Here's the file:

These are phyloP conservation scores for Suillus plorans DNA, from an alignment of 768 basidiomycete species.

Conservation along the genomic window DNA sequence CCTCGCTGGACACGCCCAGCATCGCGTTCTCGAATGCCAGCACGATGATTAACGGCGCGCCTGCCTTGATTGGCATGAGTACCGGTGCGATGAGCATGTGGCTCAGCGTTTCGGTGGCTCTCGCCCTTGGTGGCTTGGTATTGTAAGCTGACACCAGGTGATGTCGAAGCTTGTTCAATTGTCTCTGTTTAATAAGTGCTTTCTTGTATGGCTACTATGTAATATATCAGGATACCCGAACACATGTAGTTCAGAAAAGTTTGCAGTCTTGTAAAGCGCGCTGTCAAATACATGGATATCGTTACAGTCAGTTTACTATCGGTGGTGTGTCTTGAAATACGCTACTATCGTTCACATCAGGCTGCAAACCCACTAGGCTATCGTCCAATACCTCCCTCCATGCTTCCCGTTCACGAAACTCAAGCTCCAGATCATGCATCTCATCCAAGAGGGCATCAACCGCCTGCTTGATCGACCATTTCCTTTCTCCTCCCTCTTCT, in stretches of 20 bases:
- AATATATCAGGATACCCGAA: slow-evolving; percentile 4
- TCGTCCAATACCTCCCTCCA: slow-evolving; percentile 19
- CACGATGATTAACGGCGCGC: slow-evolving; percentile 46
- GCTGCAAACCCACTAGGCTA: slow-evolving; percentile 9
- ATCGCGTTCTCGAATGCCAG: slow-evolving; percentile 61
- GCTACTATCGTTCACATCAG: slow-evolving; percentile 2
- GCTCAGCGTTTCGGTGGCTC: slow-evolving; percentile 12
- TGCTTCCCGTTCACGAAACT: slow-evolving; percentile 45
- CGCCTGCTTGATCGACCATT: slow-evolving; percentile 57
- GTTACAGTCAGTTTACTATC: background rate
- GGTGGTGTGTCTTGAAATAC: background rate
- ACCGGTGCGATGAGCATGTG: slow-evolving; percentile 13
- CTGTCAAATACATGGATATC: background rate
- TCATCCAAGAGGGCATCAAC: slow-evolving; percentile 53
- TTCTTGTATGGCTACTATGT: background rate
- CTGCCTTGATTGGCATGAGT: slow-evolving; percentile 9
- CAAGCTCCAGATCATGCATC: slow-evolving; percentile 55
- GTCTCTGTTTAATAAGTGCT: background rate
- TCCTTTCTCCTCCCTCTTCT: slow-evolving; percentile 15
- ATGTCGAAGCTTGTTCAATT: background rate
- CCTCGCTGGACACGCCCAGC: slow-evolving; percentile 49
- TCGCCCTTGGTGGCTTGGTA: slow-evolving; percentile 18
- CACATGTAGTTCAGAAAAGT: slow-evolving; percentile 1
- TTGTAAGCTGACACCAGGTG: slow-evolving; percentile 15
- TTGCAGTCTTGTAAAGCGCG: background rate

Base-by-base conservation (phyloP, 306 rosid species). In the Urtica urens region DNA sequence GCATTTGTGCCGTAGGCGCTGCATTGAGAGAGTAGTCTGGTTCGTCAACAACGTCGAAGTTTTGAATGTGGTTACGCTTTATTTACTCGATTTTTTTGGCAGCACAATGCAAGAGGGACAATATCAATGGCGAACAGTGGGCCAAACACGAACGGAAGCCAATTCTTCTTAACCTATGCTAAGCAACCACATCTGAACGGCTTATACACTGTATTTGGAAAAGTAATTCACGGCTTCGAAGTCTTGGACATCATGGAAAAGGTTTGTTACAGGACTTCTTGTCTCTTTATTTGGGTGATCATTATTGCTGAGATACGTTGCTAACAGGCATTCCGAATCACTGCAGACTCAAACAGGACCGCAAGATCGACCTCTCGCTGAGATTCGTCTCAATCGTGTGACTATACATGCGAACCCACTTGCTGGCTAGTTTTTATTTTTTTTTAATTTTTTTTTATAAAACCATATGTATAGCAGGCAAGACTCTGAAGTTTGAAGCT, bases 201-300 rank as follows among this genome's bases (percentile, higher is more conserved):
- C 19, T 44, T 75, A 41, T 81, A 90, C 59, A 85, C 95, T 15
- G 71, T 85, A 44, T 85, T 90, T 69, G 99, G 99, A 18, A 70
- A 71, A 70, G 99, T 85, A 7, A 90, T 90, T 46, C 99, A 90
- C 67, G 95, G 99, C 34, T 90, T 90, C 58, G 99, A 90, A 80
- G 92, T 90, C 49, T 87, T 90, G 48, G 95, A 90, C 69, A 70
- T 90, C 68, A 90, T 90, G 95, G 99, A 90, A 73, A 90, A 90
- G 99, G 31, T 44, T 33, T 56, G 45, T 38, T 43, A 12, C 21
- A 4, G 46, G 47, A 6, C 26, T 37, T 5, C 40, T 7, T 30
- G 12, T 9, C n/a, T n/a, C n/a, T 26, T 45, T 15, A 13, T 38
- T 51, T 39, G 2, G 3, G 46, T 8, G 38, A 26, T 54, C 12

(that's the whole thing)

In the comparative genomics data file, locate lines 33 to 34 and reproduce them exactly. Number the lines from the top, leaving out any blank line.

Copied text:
- G 92, T 90, C 49, T 87, T 90, G 48, G 95, A 90, C 69, A 70
- T 90, C 68, A 90, T 90, G 95, G 99, A 90, A 73, A 90, A 90